In honor of Black History Month, we seek to share with you some momentous occurrences for African-Americans in decades past and years remembered.

On this day, February 11th, in black history:

In 1915, Joshua Daniel White, better known as Josh White, was born in Greenville, South Carolina. A well-known country blues guitarist, White was a civil rights activist who grew up in the Jim Crow South. He also became a close friend and confidant to former President Franklin Delano Roosevelt. He performed several social protest songs during his time before his career was damaged by the anti-Communist Red Scare of the the 1950s.

In 1977, Clifford Alexander, Jr. became the first African-American Secretary of the Army. Alexander was born in New York City and graduated from Harvard University in 1955 and later Yale University Law School in 1958. He later enlisted in the New York National Guard in 1958. His daughter is Elizabeth Alexander, a poet and professor of English at Yale University who composed “Praise Song for the Day” at Barack Obama’s inauguration on January 20, 2009.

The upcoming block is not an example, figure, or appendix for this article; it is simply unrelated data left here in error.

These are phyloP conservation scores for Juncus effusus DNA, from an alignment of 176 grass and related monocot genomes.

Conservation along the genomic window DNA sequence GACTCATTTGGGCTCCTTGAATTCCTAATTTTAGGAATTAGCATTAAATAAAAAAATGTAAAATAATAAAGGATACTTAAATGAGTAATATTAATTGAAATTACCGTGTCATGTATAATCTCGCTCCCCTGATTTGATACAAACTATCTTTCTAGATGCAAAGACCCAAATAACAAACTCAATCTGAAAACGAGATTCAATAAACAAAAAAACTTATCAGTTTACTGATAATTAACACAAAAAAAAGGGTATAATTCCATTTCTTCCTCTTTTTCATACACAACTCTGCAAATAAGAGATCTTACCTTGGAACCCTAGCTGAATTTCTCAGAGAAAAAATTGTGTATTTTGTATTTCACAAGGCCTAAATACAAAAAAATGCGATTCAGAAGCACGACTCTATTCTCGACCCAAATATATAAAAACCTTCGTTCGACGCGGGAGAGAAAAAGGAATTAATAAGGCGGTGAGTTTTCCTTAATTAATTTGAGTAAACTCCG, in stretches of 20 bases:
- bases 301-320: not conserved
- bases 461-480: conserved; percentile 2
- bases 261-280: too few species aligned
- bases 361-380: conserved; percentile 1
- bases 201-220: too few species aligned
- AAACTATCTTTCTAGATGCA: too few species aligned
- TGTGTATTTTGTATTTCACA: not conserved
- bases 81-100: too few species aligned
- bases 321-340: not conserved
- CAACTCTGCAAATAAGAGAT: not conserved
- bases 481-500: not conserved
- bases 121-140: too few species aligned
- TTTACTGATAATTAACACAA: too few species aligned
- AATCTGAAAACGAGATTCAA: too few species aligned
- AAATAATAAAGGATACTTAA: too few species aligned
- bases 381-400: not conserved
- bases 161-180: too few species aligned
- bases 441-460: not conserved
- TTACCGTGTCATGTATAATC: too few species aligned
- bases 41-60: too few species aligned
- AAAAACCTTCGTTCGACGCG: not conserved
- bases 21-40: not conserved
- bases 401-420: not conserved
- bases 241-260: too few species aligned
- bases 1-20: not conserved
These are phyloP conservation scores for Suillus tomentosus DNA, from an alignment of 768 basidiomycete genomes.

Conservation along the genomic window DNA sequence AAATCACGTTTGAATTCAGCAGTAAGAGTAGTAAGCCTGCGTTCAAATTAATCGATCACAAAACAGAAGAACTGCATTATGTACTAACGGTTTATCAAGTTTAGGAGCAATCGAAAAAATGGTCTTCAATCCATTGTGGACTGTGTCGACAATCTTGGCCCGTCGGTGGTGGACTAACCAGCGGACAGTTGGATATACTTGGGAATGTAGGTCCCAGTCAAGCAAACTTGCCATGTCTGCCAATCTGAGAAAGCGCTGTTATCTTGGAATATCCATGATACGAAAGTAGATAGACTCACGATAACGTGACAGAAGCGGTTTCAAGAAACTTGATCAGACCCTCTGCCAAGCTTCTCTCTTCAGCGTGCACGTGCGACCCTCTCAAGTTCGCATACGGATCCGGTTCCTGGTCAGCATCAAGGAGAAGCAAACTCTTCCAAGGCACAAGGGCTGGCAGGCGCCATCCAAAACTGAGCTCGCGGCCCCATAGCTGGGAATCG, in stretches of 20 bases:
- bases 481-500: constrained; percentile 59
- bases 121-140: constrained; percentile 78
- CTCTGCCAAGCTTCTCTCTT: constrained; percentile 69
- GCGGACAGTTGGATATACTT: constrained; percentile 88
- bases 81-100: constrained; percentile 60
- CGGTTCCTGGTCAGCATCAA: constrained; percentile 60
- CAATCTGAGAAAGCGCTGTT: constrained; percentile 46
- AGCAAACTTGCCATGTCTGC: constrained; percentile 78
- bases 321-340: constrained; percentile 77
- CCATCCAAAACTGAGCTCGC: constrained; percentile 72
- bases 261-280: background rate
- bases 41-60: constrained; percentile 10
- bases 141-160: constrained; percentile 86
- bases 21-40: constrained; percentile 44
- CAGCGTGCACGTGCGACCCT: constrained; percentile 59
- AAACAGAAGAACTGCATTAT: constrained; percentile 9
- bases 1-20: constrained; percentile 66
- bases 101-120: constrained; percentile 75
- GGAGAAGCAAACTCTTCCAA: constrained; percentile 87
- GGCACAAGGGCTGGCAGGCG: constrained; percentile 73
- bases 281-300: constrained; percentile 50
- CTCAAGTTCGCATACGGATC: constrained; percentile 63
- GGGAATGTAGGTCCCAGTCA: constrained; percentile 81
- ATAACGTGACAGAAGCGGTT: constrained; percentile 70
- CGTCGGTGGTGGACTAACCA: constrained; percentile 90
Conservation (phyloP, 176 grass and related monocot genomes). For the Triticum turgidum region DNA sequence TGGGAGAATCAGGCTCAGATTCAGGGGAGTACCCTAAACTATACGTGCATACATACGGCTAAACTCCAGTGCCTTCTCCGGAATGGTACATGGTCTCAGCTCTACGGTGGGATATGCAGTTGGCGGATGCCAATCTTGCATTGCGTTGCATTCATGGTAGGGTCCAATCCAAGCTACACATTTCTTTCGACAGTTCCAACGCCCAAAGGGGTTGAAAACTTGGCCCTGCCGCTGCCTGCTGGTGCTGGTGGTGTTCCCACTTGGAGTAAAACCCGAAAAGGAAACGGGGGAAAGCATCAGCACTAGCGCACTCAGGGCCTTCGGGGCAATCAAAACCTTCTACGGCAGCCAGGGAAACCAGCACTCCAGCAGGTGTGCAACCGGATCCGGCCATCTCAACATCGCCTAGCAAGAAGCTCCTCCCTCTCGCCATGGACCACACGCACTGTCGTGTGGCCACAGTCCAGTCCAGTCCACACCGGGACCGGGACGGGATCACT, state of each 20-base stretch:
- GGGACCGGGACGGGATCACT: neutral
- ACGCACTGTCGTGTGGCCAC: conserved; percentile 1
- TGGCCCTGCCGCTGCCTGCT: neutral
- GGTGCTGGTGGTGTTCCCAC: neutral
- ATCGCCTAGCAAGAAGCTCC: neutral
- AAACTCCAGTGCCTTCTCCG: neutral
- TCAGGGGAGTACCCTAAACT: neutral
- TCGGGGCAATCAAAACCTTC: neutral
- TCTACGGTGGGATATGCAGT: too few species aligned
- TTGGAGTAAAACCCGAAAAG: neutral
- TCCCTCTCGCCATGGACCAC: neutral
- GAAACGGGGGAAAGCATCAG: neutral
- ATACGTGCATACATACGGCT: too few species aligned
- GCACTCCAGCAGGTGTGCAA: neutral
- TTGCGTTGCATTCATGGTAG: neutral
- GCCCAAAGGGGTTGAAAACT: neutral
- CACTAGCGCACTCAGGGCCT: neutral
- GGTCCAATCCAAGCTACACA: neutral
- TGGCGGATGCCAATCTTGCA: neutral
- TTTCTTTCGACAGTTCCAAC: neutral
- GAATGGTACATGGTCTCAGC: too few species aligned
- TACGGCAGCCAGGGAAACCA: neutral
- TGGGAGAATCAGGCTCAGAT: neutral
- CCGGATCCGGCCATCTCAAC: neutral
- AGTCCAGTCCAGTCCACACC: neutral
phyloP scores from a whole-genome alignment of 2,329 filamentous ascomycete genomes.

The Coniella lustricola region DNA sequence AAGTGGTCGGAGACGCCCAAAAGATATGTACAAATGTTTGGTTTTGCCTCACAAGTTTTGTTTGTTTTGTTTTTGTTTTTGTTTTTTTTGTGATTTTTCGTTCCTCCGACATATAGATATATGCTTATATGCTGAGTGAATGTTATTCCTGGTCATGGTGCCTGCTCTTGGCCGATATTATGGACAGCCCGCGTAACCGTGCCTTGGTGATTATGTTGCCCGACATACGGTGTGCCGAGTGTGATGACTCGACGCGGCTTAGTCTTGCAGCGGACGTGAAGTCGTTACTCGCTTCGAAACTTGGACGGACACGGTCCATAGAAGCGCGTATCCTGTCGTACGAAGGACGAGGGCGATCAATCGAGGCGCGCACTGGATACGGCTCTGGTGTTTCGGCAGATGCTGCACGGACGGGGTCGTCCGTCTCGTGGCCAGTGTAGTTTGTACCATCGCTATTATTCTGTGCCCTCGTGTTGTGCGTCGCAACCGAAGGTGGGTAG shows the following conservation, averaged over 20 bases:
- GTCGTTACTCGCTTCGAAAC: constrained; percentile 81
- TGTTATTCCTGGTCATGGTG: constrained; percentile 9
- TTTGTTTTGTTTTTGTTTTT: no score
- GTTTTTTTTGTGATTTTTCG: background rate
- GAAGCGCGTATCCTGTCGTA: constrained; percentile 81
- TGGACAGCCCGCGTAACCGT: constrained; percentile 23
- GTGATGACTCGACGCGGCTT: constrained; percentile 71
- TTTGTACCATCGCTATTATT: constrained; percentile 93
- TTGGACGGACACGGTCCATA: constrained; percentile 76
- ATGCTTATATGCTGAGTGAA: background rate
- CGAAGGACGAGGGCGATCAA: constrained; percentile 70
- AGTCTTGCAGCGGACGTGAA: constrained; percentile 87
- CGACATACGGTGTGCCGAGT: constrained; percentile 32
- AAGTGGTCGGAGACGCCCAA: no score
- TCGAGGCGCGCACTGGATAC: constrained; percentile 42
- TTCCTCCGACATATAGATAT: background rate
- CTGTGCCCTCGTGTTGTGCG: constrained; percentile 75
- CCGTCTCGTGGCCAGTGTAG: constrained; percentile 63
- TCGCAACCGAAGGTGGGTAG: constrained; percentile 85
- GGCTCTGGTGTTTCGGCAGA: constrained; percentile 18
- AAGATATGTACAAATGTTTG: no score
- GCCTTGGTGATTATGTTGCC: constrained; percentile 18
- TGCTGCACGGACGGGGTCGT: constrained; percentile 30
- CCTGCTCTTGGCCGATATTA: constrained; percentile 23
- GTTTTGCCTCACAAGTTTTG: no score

In 1990, Nelson Mandela was released from prison after remaining behind bars for 27 years. Mandela was an anti-apharteid activist in South Africa and served as a leader of Umkhonto we Sizwe, an armed nationalist wing of the African National Congress. He was arrested in 1962 and sentenced to life in prison on charges of sabotage. After his release from prison, many of those days which he spent on Robben Island, he lead negotiations for a multi-racial democracy in 1994. He was elected president of South Africa and served from 1994 to 1999. Mandela has won over 250 awards, including the Nobel Peace Prize in 1993.

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